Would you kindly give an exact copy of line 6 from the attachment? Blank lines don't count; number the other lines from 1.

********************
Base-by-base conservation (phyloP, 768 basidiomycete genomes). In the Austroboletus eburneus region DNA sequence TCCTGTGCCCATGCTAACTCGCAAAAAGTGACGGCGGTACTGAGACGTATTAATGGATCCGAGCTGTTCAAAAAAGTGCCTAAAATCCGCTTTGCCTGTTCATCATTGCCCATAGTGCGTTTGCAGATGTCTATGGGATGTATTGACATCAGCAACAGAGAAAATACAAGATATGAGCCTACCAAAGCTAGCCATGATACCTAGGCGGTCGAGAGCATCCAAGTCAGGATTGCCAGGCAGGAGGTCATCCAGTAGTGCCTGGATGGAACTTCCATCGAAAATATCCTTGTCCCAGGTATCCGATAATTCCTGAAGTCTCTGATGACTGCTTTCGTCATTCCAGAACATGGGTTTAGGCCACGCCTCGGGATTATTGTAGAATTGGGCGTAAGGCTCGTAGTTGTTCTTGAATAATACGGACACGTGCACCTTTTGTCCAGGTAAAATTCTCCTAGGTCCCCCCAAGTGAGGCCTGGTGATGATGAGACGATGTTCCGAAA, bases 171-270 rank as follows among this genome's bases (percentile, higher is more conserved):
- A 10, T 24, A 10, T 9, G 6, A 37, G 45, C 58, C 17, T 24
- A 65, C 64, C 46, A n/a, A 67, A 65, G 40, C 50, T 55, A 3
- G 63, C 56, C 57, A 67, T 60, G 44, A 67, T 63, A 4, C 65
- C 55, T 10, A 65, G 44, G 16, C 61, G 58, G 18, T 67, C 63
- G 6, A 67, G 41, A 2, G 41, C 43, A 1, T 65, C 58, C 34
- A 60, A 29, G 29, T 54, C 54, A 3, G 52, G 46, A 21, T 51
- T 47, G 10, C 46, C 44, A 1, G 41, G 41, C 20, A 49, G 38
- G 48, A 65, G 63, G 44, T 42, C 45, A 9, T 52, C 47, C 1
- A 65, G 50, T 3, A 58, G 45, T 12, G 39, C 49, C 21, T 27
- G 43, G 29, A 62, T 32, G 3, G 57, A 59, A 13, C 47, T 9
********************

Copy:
- G 6, A 67, G 41, A 2, G 41, C 43, A 1, T 65, C 58, C 34